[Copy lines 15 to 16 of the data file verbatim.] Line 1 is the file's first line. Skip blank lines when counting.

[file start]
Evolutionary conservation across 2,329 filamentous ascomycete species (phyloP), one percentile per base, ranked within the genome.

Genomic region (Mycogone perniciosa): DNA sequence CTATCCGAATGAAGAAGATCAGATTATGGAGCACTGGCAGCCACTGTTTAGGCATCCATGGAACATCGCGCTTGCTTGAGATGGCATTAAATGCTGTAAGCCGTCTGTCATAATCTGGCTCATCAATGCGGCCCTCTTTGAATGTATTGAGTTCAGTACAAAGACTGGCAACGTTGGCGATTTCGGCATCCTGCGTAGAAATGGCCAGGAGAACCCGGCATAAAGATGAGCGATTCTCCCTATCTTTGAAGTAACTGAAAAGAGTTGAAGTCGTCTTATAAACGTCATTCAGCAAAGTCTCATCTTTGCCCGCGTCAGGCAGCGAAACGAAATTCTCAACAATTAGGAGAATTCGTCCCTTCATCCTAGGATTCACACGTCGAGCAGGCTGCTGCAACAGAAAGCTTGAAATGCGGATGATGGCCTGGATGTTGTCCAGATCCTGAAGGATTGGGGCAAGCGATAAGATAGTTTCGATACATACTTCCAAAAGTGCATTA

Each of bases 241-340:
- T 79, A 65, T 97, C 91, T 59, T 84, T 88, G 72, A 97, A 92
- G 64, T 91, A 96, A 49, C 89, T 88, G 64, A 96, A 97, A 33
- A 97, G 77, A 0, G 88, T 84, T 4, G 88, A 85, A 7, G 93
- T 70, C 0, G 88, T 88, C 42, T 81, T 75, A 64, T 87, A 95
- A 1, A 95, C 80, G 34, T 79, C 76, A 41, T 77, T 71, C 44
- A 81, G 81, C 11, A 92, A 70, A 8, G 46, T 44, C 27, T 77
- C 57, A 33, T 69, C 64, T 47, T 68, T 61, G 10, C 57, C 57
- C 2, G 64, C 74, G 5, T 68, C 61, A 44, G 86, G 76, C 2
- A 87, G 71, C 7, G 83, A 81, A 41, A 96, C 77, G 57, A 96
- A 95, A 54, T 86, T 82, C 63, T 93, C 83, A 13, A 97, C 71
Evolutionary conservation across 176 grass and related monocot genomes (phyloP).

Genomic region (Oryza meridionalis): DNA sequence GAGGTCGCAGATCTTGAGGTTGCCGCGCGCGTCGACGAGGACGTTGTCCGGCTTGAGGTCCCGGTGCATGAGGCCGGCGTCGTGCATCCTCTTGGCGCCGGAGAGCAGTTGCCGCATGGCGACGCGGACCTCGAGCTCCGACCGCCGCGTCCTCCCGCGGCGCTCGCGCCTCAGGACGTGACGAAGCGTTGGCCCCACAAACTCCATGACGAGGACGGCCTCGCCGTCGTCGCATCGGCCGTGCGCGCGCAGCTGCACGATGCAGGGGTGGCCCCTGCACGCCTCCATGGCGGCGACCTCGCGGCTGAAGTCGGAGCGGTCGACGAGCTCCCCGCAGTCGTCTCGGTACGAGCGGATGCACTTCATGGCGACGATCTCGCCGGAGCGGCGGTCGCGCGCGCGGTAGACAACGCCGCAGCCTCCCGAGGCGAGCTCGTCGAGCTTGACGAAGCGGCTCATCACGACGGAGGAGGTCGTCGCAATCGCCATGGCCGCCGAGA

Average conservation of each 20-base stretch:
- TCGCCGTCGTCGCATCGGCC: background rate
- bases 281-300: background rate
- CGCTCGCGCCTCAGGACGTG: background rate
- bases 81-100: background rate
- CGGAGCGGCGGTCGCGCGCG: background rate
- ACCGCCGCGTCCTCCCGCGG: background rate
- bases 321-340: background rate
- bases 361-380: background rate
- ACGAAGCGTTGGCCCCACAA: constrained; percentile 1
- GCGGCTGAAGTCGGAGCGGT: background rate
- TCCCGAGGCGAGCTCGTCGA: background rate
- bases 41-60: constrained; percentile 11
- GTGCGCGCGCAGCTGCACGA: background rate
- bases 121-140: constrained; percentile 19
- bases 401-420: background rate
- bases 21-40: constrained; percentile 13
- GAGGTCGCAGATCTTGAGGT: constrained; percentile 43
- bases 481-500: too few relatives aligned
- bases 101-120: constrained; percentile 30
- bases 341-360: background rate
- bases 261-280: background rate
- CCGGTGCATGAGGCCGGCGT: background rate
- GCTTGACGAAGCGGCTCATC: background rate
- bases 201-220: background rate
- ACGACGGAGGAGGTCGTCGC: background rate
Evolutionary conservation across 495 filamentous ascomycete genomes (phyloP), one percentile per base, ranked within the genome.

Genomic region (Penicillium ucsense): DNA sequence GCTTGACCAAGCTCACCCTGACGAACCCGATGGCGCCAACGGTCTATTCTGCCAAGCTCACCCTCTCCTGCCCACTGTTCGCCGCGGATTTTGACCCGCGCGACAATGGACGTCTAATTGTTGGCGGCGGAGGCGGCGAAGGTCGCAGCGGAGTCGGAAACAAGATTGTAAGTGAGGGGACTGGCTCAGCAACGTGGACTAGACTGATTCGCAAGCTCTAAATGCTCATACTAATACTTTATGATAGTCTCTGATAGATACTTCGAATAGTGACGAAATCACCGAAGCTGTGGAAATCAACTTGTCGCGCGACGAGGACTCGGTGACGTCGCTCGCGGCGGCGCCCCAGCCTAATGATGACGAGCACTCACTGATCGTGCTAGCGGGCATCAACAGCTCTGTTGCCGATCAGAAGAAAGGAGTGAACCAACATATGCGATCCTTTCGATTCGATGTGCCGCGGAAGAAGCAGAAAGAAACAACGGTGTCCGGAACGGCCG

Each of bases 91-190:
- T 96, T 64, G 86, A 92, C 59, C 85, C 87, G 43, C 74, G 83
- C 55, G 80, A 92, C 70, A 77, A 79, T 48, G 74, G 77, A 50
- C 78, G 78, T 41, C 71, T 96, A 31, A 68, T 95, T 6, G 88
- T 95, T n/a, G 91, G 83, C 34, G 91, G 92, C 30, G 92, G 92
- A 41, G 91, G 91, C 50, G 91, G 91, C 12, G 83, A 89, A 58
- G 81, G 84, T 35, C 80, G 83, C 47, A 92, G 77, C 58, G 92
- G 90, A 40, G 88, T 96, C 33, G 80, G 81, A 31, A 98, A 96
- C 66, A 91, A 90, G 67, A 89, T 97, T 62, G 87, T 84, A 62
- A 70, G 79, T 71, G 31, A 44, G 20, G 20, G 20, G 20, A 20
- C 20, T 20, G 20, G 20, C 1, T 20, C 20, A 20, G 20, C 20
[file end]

Genomic region (Oryza meridionalis): DNA sequence GAGGTCGCAGATCTTGAGGTTGCCGCGCGCGTCGACGAGGACGTTGTCCGGCTTGAGGTCCCGGTGCATGAGGCCGGCGTCGTGCATCCTCTTGGCGCCGGAGAGCAGTTGCCGCATGGCGACGCGGACCTCGAGCTCCGACCGCCGCGTCCTCCCGCGGCGCTCGCGCCTCAGGACGTGACGAAGCGTTGGCCCCACAAACTCCATGACGAGGACGGCCTCGCCGTCGTCGCATCGGCCGTGCGCGCGCAGCTGCACGATGCAGGGGTGGCCCCTGCACGCCTCCATGGCGGCGACCTCGCGGCTGAAGTCGGAGCGGTCGACGAGCTCCCCGCAGTCGTCTCGGTACGAGCGGATGCACTTCATGGCGACGATCTCGCCGGAGCGGCGGTCGCGCGCGCGGTAGACAACGCCGCAGCCTCCCGAGGCGAGCTCGTCGAGCTTGACGAAGCGGCTCATCACGACGGAGGAGGTCGTCGCAATCGCCATGGCCGCCGAGA

Average conservation of each 20-base stretch: